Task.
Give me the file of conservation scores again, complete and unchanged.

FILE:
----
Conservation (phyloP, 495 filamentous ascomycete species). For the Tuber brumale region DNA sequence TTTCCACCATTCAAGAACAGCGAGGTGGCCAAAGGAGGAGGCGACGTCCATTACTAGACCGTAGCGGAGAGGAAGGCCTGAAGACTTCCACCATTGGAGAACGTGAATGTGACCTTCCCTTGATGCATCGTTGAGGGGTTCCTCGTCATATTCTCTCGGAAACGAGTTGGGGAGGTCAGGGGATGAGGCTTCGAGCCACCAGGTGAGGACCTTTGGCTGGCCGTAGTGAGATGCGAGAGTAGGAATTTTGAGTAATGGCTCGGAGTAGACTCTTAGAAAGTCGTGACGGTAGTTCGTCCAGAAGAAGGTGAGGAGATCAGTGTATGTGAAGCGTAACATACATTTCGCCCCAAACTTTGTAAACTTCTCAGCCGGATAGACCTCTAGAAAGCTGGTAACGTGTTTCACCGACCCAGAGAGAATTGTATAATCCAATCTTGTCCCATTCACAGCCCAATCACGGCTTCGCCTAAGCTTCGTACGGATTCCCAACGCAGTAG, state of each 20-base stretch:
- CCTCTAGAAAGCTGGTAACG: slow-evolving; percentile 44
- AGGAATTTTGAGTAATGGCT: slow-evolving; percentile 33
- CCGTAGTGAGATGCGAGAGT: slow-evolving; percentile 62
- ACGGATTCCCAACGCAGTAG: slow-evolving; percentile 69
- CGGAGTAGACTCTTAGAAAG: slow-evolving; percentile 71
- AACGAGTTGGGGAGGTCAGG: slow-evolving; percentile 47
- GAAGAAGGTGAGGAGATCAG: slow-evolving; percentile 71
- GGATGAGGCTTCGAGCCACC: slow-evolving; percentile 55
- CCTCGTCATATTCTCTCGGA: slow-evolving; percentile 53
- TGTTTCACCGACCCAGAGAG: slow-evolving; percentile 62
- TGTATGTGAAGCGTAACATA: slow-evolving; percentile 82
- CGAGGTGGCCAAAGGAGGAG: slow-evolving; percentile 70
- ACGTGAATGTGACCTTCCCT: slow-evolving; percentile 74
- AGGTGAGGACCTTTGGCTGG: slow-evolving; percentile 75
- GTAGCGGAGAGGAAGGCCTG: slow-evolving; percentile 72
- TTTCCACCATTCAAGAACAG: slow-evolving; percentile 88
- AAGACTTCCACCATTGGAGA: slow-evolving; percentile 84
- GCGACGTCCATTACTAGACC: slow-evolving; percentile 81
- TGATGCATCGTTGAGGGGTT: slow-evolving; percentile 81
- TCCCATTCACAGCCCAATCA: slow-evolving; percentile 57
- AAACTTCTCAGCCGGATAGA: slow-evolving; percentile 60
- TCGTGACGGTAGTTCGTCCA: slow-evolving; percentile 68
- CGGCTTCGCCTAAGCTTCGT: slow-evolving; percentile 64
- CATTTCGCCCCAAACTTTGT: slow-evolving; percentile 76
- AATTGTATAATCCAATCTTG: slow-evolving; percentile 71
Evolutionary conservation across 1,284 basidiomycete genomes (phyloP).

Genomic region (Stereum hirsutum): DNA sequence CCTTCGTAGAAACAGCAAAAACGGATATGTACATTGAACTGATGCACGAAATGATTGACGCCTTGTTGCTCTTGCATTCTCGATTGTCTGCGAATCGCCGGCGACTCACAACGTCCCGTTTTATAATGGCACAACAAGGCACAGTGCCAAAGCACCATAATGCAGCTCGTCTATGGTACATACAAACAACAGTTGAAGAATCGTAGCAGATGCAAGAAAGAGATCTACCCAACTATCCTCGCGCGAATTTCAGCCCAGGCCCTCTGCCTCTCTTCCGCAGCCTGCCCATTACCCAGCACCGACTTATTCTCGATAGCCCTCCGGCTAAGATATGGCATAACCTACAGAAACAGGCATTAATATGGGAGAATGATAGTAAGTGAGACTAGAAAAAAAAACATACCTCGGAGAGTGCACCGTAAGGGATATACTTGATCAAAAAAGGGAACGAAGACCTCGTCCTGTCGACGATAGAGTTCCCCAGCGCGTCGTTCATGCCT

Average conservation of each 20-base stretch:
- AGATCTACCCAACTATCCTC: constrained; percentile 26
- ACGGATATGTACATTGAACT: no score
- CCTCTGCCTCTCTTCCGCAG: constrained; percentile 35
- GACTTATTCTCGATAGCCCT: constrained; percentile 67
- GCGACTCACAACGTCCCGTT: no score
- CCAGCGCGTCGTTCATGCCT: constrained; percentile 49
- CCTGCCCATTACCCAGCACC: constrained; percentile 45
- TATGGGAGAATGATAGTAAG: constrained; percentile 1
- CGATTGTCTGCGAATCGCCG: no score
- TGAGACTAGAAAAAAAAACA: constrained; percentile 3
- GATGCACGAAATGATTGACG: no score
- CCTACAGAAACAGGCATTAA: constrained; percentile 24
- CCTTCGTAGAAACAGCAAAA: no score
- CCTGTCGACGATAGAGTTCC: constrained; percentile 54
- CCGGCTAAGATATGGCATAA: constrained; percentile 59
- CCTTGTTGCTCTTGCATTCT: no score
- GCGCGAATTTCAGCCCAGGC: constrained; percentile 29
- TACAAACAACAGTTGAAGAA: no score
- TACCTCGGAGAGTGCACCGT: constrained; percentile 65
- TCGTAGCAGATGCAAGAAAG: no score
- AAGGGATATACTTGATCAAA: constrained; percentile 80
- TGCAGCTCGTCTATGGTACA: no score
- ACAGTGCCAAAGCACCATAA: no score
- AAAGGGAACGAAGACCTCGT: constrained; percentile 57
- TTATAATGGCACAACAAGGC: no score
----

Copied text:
Conservation (phyloP, 495 filamentous ascomycete species). For the Tuber brumale region DNA sequence TTTCCACCATTCAAGAACAGCGAGGTGGCCAAAGGAGGAGGCGACGTCCATTACTAGACCGTAGCGGAGAGGAAGGCCTGAAGACTTCCACCATTGGAGAACGTGAATGTGACCTTCCCTTGATGCATCGTTGAGGGGTTCCTCGTCATATTCTCTCGGAAACGAGTTGGGGAGGTCAGGGGATGAGGCTTCGAGCCACCAGGTGAGGACCTTTGGCTGGCCGTAGTGAGATGCGAGAGTAGGAATTTTGAGTAATGGCTCGGAGTAGACTCTTAGAAAGTCGTGACGGTAGTTCGTCCAGAAGAAGGTGAGGAGATCAGTGTATGTGAAGCGTAACATACATTTCGCCCCAAACTTTGTAAACTTCTCAGCCGGATAGACCTCTAGAAAGCTGGTAACGTGTTTCACCGACCCAGAGAGAATTGTATAATCCAATCTTGTCCCATTCACAGCCCAATCACGGCTTCGCCTAAGCTTCGTACGGATTCCCAACGCAGTAG, state of each 20-base stretch:
- CCTCTAGAAAGCTGGTAACG: slow-evolving; percentile 44
- AGGAATTTTGAGTAATGGCT: slow-evolving; percentile 33
- CCGTAGTGAGATGCGAGAGT: slow-evolving; percentile 62
- ACGGATTCCCAACGCAGTAG: slow-evolving; percentile 69
- CGGAGTAGACTCTTAGAAAG: slow-evolving; percentile 71
- AACGAGTTGGGGAGGTCAGG: slow-evolving; percentile 47
- GAAGAAGGTGAGGAGATCAG: slow-evolving; percentile 71
- GGATGAGGCTTCGAGCCACC: slow-evolving; percentile 55
- CCTCGTCATATTCTCTCGGA: slow-evolving; percentile 53
- TGTTTCACCGACCCAGAGAG: slow-evolving; percentile 62
- TGTATGTGAAGCGTAACATA: slow-evolving; percentile 82
- CGAGGTGGCCAAAGGAGGAG: slow-evolving; percentile 70
- ACGTGAATGTGACCTTCCCT: slow-evolving; percentile 74
- AGGTGAGGACCTTTGGCTGG: slow-evolving; percentile 75
- GTAGCGGAGAGGAAGGCCTG: slow-evolving; percentile 72
- TTTCCACCATTCAAGAACAG: slow-evolving; percentile 88
- AAGACTTCCACCATTGGAGA: slow-evolving; percentile 84
- GCGACGTCCATTACTAGACC: slow-evolving; percentile 81
- TGATGCATCGTTGAGGGGTT: slow-evolving; percentile 81
- TCCCATTCACAGCCCAATCA: slow-evolving; percentile 57
- AAACTTCTCAGCCGGATAGA: slow-evolving; percentile 60
- TCGTGACGGTAGTTCGTCCA: slow-evolving; percentile 68
- CGGCTTCGCCTAAGCTTCGT: slow-evolving; percentile 64
- CATTTCGCCCCAAACTTTGT: slow-evolving; percentile 76
- AATTGTATAATCCAATCTTG: slow-evolving; percentile 71
Evolutionary conservation across 1,284 basidiomycete genomes (phyloP).

Genomic region (Stereum hirsutum): DNA sequence CCTTCGTAGAAACAGCAAAAACGGATATGTACATTGAACTGATGCACGAAATGATTGACGCCTTGTTGCTCTTGCATTCTCGATTGTCTGCGAATCGCCGGCGACTCACAACGTCCCGTTTTATAATGGCACAACAAGGCACAGTGCCAAAGCACCATAATGCAGCTCGTCTATGGTACATACAAACAACAGTTGAAGAATCGTAGCAGATGCAAGAAAGAGATCTACCCAACTATCCTCGCGCGAATTTCAGCCCAGGCCCTCTGCCTCTCTTCCGCAGCCTGCCCATTACCCAGCACCGACTTATTCTCGATAGCCCTCCGGCTAAGATATGGCATAACCTACAGAAACAGGCATTAATATGGGAGAATGATAGTAAGTGAGACTAGAAAAAAAAACATACCTCGGAGAGTGCACCGTAAGGGATATACTTGATCAAAAAAGGGAACGAAGACCTCGTCCTGTCGACGATAGAGTTCCCCAGCGCGTCGTTCATGCCT

Average conservation of each 20-base stretch:
- AGATCTACCCAACTATCCTC: constrained; percentile 26
- ACGGATATGTACATTGAACT: no score
- CCTCTGCCTCTCTTCCGCAG: constrained; percentile 35
- GACTTATTCTCGATAGCCCT: constrained; percentile 67
- GCGACTCACAACGTCCCGTT: no score
- CCAGCGCGTCGTTCATGCCT: constrained; percentile 49
- CCTGCCCATTACCCAGCACC: constrained; percentile 45
- TATGGGAGAATGATAGTAAG: constrained; percentile 1
- CGATTGTCTGCGAATCGCCG: no score
- TGAGACTAGAAAAAAAAACA: constrained; percentile 3
- GATGCACGAAATGATTGACG: no score
- CCTACAGAAACAGGCATTAA: constrained; percentile 24
- CCTTCGTAGAAACAGCAAAA: no score
- CCTGTCGACGATAGAGTTCC: constrained; percentile 54
- CCGGCTAAGATATGGCATAA: constrained; percentile 59
- CCTTGTTGCTCTTGCATTCT: no score
- GCGCGAATTTCAGCCCAGGC: constrained; percentile 29
- TACAAACAACAGTTGAAGAA: no score
- TACCTCGGAGAGTGCACCGT: constrained; percentile 65
- TCGTAGCAGATGCAAGAAAG: no score
- AAGGGATATACTTGATCAAA: constrained; percentile 80
- TGCAGCTCGTCTATGGTACA: no score
- ACAGTGCCAAAGCACCATAA: no score
- AAAGGGAACGAAGACCTCGT: constrained; percentile 57
- TTATAATGGCACAACAAGGC: no score